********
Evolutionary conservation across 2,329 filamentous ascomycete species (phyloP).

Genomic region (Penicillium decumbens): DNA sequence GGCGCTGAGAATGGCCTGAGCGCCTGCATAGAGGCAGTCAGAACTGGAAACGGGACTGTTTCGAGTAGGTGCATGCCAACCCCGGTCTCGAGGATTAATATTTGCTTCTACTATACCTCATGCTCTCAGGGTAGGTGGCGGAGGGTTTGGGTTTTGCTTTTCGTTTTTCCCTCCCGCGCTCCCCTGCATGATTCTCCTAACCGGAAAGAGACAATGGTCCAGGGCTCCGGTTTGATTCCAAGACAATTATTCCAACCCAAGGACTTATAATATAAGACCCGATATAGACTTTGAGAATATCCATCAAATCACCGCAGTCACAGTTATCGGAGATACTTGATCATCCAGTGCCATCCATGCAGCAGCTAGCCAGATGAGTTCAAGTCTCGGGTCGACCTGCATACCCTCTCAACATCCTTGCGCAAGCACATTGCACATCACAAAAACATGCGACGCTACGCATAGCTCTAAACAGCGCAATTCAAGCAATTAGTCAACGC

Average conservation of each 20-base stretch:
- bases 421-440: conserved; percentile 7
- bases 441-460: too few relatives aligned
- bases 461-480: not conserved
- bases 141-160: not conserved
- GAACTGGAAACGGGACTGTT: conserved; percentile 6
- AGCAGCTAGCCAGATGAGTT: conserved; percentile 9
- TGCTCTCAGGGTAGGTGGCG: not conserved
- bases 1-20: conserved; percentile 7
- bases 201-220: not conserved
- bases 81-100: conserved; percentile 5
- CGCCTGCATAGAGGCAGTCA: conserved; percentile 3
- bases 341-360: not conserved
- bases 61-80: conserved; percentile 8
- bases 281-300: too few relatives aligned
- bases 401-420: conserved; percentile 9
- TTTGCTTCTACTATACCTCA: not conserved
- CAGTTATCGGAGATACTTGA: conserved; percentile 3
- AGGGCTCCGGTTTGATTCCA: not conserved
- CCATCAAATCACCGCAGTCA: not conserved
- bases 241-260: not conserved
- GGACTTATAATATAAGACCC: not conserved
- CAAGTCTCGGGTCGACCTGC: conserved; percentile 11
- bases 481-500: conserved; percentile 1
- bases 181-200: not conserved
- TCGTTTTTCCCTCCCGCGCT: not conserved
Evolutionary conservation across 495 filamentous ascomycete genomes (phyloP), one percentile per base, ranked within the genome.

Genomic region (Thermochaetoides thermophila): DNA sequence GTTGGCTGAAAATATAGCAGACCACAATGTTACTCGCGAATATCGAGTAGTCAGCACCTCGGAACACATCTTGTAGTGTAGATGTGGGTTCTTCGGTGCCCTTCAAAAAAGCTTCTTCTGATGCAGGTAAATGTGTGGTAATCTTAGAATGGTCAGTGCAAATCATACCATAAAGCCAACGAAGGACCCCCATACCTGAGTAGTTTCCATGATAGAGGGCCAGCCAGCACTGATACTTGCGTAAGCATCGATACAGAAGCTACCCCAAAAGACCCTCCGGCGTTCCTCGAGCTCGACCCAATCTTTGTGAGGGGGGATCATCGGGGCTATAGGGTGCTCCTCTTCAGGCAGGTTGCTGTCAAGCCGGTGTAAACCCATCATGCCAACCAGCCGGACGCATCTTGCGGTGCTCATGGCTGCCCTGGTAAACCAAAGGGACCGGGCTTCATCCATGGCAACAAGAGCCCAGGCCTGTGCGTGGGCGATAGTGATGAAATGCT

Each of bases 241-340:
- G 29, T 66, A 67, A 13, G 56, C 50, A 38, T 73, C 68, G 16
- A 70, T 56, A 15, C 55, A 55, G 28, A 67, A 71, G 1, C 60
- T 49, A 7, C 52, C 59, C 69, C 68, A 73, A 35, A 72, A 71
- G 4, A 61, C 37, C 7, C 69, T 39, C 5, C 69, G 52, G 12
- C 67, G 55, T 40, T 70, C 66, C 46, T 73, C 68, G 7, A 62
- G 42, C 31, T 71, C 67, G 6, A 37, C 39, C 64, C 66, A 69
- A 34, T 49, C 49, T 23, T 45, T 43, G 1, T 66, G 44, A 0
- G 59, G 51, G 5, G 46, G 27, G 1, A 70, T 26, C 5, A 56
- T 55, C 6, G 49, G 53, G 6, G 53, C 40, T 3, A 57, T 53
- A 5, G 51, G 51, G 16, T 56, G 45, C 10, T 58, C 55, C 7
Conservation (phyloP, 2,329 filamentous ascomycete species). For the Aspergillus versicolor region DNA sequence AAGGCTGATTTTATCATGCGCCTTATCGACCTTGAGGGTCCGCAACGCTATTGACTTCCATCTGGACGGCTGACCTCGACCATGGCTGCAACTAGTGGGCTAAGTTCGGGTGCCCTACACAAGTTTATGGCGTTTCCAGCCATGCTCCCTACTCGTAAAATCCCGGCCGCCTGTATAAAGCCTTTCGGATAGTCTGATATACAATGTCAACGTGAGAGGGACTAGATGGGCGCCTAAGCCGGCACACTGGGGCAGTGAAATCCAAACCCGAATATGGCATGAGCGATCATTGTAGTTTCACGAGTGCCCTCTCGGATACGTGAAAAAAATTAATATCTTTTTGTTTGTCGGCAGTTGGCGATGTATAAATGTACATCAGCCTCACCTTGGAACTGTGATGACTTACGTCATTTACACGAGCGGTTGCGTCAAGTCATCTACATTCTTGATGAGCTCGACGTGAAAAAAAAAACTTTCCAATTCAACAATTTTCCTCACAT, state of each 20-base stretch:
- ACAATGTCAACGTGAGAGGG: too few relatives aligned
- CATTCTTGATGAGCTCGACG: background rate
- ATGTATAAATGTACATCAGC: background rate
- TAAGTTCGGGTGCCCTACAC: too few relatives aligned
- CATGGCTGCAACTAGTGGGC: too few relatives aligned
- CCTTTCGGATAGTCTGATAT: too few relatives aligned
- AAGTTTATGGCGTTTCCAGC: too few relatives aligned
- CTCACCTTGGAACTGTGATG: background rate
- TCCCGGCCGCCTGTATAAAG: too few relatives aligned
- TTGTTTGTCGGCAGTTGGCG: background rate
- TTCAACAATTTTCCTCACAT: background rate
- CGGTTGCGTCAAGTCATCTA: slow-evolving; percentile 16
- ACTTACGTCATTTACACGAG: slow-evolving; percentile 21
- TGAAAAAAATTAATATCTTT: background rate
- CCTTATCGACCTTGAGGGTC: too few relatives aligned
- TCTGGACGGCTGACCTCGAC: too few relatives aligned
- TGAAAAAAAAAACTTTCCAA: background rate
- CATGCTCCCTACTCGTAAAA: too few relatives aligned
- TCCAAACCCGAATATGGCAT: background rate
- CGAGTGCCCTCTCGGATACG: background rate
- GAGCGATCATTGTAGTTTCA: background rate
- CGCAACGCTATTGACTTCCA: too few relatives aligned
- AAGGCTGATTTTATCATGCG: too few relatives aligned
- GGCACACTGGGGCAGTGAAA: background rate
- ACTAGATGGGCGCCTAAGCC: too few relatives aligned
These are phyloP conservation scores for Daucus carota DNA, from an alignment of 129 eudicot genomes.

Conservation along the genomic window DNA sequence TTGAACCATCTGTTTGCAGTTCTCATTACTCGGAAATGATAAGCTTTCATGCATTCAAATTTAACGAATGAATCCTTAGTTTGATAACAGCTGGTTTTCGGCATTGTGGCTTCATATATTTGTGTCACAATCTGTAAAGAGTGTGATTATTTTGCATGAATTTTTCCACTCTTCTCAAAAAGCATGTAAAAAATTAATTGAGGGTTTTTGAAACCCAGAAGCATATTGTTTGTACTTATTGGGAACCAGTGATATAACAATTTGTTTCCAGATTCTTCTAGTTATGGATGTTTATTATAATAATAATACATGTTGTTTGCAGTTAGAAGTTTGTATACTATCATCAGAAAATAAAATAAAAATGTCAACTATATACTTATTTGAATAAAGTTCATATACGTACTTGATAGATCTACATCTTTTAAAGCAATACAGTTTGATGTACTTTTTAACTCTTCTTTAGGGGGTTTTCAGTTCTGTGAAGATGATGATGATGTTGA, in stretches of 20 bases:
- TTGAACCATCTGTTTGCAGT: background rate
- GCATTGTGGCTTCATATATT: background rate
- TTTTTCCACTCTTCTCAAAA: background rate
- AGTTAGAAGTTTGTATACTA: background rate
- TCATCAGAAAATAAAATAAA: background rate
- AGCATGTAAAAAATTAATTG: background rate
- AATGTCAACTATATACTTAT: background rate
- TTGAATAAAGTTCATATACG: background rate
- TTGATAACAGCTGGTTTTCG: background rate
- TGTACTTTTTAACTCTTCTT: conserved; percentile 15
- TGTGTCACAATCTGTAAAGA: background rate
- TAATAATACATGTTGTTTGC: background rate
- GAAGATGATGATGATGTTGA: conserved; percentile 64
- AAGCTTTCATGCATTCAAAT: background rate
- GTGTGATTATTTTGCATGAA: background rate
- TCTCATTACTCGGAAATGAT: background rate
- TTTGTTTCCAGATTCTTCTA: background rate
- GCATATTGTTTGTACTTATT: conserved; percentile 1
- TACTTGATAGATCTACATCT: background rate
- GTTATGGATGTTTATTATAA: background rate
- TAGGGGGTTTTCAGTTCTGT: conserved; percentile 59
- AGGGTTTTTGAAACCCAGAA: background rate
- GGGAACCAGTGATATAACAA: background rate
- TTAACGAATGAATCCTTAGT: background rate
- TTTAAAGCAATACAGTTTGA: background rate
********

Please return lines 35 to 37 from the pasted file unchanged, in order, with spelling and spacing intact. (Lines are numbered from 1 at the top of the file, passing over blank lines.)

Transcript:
- G 4, A 61, C 37, C 7, C 69, T 39, C 5, C 69, G 52, G 12
- C 67, G 55, T 40, T 70, C 66, C 46, T 73, C 68, G 7, A 62
- G 42, C 31, T 71, C 67, G 6, A 37, C 39, C 64, C 66, A 69